It's not such 'a wonderful life' living next door to a liquor store

February 13, 2000

When George Bailey visited a town where he'd never been born in the movie, "It's a Wonderful Life," he found a world run amok. "Pottersville" had been named after an unscrupulous banker, alcohol ran freely, and violence, gambling and crime were rampant. This image represents the findings of a study published in the February edition of Alcoholism: Clinical & Experimental Research, that the "wetter" a community is, the greater its problems.

"In the last four or five years," explained Richard Scribner, professor of preventive medicine at Louisiana State University Health Sciences Center and lead author of the study, "people in community-based organizations in cities like Los Angeles, Washington, New Orleans, Oakland and Chicago have become aware of a link between higher densities of alcohol outlets and higher incidences of alcohol-related outcomes." In other words, those neighborhoods with greater access to alcohol tend to have higher rates of homicides, violent assaults, drunk driving offenses, motor vehicle accidents, etc.

"Pottersville is a great metaphor for Dr. Scribner's kind of study," said George Hacker, director of the Alcohol Policies Project at the Center for Science in the Public Interest. "It's one of the best visual descriptions you will find for a society where norms changed because of the greater availability and consumption of alcohol. The changes were largely related to alcohol."

Scribner originally became involved in outlet-density research when community groups in South Central Los Angeles asked him to investigate the possible contribution of alcohol outlets to the 1992 riots. Although somewhat skeptical at first, his research found that there was indeed a relationship between the availability of alcohol and problem behaviors. Those findings were used by community activists to help halt the rebuilding of some of the alcohol outlets where gang and drug activity had previously existed.

In this latest round of research, Scribner and his colleagues looked at 24 urban residential tracts in New Orleans to see what effect the number of off-sales alcohol outlets (liquor, grocery and convenience stores) might have on individual attitudes toward drinking and alcohol consumption. They found an over concentration of off-sales outlets in many of the neighborhoods examined, about five outlets per 3,000 people. They also found that about a 15 to 16 percent difference in individuals' drinking attitudes and an 11 percent difference in individuals' alcohol consumption could be attributed to the density of alcohol outlets in their neighborhoods.

"There is a distribution of drinkers in every neighborhood," said Scribner, "that range from abstainers to heavy drinkers. In neighborhoods where alcohol availability is greater, the whole distribution of drinkers is shifted toward heavier drinking and more permissive norms. They all think it's OK to drink a little bit more than people in other neighborhoods. This is what we call a group- or neighborhood-level effect, and it's explained by the alcohol-outlet density in that neighborhood. It's almost a cultural effect."

Both Scribner and Hacker believe these findings demonstrate the need for prevention, intervention and treatment options that go beyond individuals to their environment, in this case, their neighborhood. They also believe policy makers need to address issues concerning access to, and availability of, alcohol within communities.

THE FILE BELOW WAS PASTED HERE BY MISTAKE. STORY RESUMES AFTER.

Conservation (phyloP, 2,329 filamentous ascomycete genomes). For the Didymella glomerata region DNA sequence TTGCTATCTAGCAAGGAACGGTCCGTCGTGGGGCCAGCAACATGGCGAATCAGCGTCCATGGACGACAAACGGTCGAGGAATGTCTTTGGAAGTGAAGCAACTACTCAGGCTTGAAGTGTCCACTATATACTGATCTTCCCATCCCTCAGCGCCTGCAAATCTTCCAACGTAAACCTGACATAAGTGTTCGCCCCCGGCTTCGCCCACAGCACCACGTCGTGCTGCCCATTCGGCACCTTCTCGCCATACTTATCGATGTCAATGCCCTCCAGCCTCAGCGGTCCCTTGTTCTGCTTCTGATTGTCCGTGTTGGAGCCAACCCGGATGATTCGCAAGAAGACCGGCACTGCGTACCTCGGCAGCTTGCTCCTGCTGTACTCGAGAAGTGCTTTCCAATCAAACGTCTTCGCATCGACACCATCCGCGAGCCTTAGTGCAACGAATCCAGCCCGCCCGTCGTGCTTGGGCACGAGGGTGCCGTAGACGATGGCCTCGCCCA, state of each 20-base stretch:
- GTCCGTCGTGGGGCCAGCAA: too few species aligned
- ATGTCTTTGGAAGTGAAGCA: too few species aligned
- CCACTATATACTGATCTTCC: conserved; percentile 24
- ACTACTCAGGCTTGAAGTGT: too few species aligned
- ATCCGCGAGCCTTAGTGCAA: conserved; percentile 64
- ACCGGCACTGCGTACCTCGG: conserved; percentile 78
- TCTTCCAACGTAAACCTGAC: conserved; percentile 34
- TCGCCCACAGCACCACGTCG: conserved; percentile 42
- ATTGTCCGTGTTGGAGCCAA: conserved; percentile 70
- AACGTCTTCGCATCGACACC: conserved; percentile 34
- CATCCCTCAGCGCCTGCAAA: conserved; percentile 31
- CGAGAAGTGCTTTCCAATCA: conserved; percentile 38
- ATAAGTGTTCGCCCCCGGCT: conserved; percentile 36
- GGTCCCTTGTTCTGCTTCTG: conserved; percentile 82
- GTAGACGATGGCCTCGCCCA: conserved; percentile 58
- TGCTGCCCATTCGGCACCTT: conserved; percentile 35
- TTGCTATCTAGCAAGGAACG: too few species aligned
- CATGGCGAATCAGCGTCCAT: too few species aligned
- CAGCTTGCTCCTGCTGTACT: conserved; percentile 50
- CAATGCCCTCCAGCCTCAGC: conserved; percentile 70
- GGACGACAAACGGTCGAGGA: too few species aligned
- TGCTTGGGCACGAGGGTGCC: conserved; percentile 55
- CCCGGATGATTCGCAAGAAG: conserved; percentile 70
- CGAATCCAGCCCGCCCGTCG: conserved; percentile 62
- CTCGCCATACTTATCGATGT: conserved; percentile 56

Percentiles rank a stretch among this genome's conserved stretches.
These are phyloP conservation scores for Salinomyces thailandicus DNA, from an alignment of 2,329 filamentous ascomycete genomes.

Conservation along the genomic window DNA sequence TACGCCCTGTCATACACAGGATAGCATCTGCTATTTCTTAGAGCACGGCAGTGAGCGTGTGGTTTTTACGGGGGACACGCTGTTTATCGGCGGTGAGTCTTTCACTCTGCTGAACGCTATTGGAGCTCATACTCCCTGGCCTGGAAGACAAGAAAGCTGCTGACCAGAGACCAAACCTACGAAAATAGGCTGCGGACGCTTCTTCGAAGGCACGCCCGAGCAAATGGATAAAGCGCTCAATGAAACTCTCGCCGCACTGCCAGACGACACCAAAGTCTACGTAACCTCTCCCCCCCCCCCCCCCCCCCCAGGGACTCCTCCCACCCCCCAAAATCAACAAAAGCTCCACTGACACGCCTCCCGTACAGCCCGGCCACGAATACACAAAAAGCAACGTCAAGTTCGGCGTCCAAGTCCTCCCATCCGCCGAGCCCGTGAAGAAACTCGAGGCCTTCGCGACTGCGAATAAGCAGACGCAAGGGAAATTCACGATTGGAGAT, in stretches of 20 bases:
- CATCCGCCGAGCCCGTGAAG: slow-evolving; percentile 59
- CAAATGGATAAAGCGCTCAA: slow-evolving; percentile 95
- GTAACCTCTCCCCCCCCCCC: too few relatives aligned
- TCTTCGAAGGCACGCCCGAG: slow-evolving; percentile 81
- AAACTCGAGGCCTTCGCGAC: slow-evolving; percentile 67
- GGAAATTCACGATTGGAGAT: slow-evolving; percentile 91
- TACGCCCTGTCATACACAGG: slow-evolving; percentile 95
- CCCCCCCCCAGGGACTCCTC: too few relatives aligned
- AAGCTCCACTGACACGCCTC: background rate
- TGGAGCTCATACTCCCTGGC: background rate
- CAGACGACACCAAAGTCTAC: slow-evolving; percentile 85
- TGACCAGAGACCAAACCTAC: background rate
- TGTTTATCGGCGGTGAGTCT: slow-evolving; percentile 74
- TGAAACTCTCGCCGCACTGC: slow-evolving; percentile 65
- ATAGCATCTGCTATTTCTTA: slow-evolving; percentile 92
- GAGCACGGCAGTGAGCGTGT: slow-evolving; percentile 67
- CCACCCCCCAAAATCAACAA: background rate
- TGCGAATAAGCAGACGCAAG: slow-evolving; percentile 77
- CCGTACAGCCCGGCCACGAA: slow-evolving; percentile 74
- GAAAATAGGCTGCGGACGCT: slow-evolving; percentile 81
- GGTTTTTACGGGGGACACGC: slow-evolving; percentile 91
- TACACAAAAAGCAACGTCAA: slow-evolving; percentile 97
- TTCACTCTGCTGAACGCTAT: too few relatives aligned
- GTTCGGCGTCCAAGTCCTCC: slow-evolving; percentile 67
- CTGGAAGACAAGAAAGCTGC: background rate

"Everybody assumes that individual factors determine the way people are, and they just happen to live where they do," said Scribner. "Yet people's drinking behaviors appear to be defined by the norms of the neighborhood where they live. They drink based on how much their friends and the people around them drink. They adopt the norms of the neighborhood they live in."

Hacker agrees. "This study sends a warning signal, and a message, to communities to take a good look beyond individual factors and start looking at community factors. Policies that guide zoning, conditional-use permits, stricter enforcement of underage sales, server training, regulation of the density of alcohol outlets - all of these are important." He added, "numerous community coalitions work on anti-drug issues but many have yet to tackle alcohol availability issues."

Hacker agrees that alcohol is a legal drug, but points out that "alcohol is only legal because of the historical reality." He noted that "we've learned not to protest against alcohol because Prohibition was such a social failure. If alcohol were invented today, it would probably be classified differently because of its pharmacological and psychosocial properties."

High levels of consumption have become one of the most "deadly, devastating, destructive and costly" problems in America, said Hacker. "If everyone drank at a responsible level, that would be fine. The problem is that many people don't, or can't. Part of our responsibility is to ensure that individuals and communities have enough information and encouragement to make reasonable, responsible choices. That's not coercive, though it might threaten the alcoholic beverage industry with a potential reduction in sales."
-end-
Co-authors of the Alcoholism: Clinical & Experimental Research paper included: Deborah A. Cohen and William Fisher, Louisiana State University School of Medicine, New Orleans. The study was funded by the Robert Wood Johnson Foundation.

Alcoholism: Clinical & Experimental Research

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